The course will teach and develop :
the ability to locate relevant materials and to select information from a range of sources
knowledge and understanding of the law, policies and theories which shape the criminal justice and the penal systems
an understanding of the key concepts of the subject and the methods of evaluating the operation of the system
an understanding of the social background and wider context of criminal justice
the ability to analyse data
a wider experience in the methodology of the social sciences
the ability to engage in rigorous debate and the presentation of logical and balanced argument.
critical study of the effectiveness of law.
In relation to delinquency and behavioural control
Of criminal justice
Relating to Penal Policy and the Penal System
2. The Phenomenon of Crime
The 'politics' of crime
Establishing the level and patterns of crime: official criminal statistics - alternative methods of establishing the crime rate
Analysing data relating to crime
Theoretical assessment of crime and its occurance
Media perceptions of crime
Sentencing, facts and figures
3. Enforcement and crime control
Crime prevention and multi-agency enforcement
Different methods of policing and enforcement
The allocation of responsibility for crime prevention and enforcement - particular and individual responsibility.
4. The sentencing process and the principles of sentencing
The repertoire of sentences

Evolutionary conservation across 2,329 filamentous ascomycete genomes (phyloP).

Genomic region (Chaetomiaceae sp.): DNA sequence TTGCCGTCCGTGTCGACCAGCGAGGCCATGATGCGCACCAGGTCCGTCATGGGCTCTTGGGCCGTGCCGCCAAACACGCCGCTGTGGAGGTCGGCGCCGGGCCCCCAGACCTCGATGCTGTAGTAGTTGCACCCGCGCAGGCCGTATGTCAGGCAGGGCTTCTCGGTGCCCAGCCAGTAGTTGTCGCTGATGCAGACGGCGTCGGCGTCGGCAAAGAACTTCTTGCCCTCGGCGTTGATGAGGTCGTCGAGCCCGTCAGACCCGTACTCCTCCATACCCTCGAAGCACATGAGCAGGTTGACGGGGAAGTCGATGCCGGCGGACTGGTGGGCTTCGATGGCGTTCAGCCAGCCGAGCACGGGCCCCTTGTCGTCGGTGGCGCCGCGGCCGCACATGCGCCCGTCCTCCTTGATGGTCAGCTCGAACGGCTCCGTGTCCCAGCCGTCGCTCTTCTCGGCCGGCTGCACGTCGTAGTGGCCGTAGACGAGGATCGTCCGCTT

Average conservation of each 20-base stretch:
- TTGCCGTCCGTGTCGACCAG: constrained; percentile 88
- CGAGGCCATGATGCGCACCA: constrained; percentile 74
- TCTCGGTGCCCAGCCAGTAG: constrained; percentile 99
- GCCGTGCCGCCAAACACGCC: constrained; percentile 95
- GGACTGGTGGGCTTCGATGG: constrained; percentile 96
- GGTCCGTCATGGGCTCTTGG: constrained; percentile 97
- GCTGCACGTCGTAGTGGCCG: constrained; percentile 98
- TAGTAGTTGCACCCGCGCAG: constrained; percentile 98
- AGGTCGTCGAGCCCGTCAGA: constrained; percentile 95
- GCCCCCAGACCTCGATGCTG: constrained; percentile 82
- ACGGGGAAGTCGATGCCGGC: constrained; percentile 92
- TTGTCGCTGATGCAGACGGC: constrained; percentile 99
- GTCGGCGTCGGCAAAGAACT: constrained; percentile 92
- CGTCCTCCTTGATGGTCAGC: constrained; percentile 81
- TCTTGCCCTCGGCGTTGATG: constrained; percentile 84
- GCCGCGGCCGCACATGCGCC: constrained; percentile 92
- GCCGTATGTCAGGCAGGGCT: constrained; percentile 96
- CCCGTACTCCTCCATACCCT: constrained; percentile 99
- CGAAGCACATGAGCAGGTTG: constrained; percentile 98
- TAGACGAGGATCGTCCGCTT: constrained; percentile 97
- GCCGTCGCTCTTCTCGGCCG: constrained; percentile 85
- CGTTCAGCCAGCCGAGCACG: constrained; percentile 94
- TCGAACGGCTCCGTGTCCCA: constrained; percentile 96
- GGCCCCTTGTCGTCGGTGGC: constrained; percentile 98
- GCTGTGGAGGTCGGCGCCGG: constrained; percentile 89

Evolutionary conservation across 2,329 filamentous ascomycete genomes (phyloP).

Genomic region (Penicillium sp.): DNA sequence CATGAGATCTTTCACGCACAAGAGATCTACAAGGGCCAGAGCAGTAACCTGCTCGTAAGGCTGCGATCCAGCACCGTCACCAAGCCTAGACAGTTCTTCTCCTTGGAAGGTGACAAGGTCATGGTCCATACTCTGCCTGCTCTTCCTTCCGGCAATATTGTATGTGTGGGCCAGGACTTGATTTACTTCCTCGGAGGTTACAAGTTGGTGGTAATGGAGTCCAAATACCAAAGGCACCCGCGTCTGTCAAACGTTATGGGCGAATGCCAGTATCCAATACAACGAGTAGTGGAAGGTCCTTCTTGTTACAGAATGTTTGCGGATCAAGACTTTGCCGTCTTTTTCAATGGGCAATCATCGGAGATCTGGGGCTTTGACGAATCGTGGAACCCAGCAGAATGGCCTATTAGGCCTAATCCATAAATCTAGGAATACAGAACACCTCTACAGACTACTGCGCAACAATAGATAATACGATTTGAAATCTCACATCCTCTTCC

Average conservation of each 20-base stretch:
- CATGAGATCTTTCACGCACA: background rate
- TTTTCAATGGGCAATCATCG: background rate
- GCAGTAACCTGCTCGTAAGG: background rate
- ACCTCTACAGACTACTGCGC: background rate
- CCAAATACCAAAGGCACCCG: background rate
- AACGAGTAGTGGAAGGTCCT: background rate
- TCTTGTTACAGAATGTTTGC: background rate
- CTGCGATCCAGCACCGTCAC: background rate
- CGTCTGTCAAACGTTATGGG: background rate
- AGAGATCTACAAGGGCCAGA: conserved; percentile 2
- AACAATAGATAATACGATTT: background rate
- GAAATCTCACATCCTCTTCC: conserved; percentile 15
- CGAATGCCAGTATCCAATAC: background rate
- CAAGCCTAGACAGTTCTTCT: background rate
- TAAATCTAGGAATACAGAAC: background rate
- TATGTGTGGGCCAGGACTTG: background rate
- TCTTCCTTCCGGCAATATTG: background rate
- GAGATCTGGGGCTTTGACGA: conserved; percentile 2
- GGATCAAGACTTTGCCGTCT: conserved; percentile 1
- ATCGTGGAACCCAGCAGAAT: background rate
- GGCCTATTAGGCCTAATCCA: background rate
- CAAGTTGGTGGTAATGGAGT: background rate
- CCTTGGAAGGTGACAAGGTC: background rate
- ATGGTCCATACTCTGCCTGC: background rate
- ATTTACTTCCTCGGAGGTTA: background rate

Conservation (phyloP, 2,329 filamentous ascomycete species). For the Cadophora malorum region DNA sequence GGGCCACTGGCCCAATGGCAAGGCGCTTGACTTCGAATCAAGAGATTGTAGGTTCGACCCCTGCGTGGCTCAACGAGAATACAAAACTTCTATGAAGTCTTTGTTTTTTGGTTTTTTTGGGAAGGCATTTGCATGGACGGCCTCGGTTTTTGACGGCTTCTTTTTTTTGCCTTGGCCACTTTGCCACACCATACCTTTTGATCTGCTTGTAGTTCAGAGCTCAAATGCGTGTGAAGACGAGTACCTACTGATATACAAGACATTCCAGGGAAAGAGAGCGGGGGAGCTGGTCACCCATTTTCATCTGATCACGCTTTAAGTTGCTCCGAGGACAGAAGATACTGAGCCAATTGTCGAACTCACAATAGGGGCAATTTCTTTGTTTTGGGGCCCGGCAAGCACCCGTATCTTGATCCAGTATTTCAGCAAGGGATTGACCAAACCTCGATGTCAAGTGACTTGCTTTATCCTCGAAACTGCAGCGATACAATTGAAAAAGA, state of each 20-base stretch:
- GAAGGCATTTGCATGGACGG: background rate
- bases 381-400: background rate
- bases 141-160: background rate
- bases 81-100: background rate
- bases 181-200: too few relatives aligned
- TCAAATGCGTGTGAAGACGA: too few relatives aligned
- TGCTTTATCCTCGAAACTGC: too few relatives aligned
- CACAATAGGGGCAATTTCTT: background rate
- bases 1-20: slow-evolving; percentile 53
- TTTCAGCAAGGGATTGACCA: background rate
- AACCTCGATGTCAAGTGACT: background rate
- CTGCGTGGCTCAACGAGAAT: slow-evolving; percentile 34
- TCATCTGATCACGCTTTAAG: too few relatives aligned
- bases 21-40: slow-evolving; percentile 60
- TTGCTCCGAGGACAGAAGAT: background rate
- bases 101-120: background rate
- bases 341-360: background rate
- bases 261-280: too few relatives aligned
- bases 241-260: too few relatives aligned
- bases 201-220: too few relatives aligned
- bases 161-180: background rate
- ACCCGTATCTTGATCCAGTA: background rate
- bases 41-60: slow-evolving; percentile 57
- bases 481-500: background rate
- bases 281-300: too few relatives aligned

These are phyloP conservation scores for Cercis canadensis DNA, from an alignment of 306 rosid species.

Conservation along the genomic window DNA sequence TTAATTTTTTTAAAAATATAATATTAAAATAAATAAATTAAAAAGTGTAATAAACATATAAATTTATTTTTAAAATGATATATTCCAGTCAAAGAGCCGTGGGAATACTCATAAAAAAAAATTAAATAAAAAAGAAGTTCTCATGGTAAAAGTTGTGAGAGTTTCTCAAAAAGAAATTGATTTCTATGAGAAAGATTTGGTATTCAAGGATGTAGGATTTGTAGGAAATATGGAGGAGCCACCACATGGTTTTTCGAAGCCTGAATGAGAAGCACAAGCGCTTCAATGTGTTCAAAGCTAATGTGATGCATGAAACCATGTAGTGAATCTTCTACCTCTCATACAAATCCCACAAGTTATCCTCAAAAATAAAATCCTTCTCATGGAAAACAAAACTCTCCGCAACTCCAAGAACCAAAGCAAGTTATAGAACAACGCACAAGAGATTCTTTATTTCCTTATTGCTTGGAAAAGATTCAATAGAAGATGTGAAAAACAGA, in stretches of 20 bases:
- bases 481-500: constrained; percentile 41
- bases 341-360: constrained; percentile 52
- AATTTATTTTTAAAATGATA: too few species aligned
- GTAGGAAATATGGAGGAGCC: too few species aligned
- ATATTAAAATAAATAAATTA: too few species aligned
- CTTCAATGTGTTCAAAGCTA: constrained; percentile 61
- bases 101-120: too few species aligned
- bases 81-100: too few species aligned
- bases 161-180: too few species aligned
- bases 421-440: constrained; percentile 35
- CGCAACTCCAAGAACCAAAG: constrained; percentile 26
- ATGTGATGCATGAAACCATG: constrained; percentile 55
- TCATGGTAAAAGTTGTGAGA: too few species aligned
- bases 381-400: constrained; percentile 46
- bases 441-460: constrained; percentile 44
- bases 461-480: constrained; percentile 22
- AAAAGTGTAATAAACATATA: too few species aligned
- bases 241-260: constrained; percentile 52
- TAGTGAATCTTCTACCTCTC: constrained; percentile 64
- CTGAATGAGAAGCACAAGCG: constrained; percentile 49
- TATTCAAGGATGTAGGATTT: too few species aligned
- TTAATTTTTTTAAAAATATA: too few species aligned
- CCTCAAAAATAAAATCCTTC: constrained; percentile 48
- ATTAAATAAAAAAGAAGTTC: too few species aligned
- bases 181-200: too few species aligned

The choice between custodial and non-custodial measures
The objectives underlying the choice of sentence : punishment, rehabilitation and protection of society
5. Special Categories
Mentally disordered persons
Young offenders and Juveniles
Issues of gender
Issues of race
The module is taught through lectures and seminars. The lectures are intended to provide a framework for understanding the subject and developing a critical response to the issues which arise from it. Seminars provide the opportunity for more detailed discussion and analysis and often cover aspects not included in the lectures. Topics for seminar discussion and for written work are designed to encourage independent research by students.
** Supplementary Text
M Wasik, T Gibbons and M Redmayne. (1998) Criminal Justice - Text and Materials.
Mike Maguire, Rod Morgan and Robert Reiner. (1997) The Oxford Handbook of Criminology. 2nd.
Von Hirsch and A Ashworth. (1998) Principles of Sentencing. 2nd.
Andrew Ashworth. (1998) The Criminal Process: An Evaluative Study. 2nd.
A Sandersand R Young. (1994) Criminal Justice.
C Harding and L Koffman. (1995) Sentencing and the Penal System: Text and Materials. 2nd.
Andrew Ashworth. (1995) Sentencing and Criminal Justice. 2nd.
M Cavadino and J Dignan. (1997) The Penal System : and Introduction. 2nd.
M Wasik and R Taylor. (1994) Blackstones Guide to the Criminal Justice Act 1991. 2nd.
E Stockdale & S Casale. (1992) Criminal Justice Under Stress.
C Walker & K Starmer. (1993) Justice in Error.
M Mansfield QC. (1993) Presumed Guilty.
K Stenson and D Cowell (Eds). (1991) The Politics of Crime.
K S Williams. (1997) A Textbook on Criminology. 3rd.
G Dingwall and C Harding. (1998) Diversion in the Criminal Process.
A Duff and D Garland. (1994) A Reader of Punishment.
J Young and R Matthews. (1992) Rethinking Criminology and Realist Debate.
Maeve McMahon. (1992) The Persistent Prison.
John Lea and Jock Young. (1993) What is to be done about Law and Order?.
David Morgan and Geoffrey Stephenson. (1994) Suspicion and Silence.
S Field and P A Thomas. Justice and Efficiency?.
(1994) The Royal Commission on Criminal Justice.
(1993) Report of the Royal Commission on Criminal Justice and some of the reports associated with it..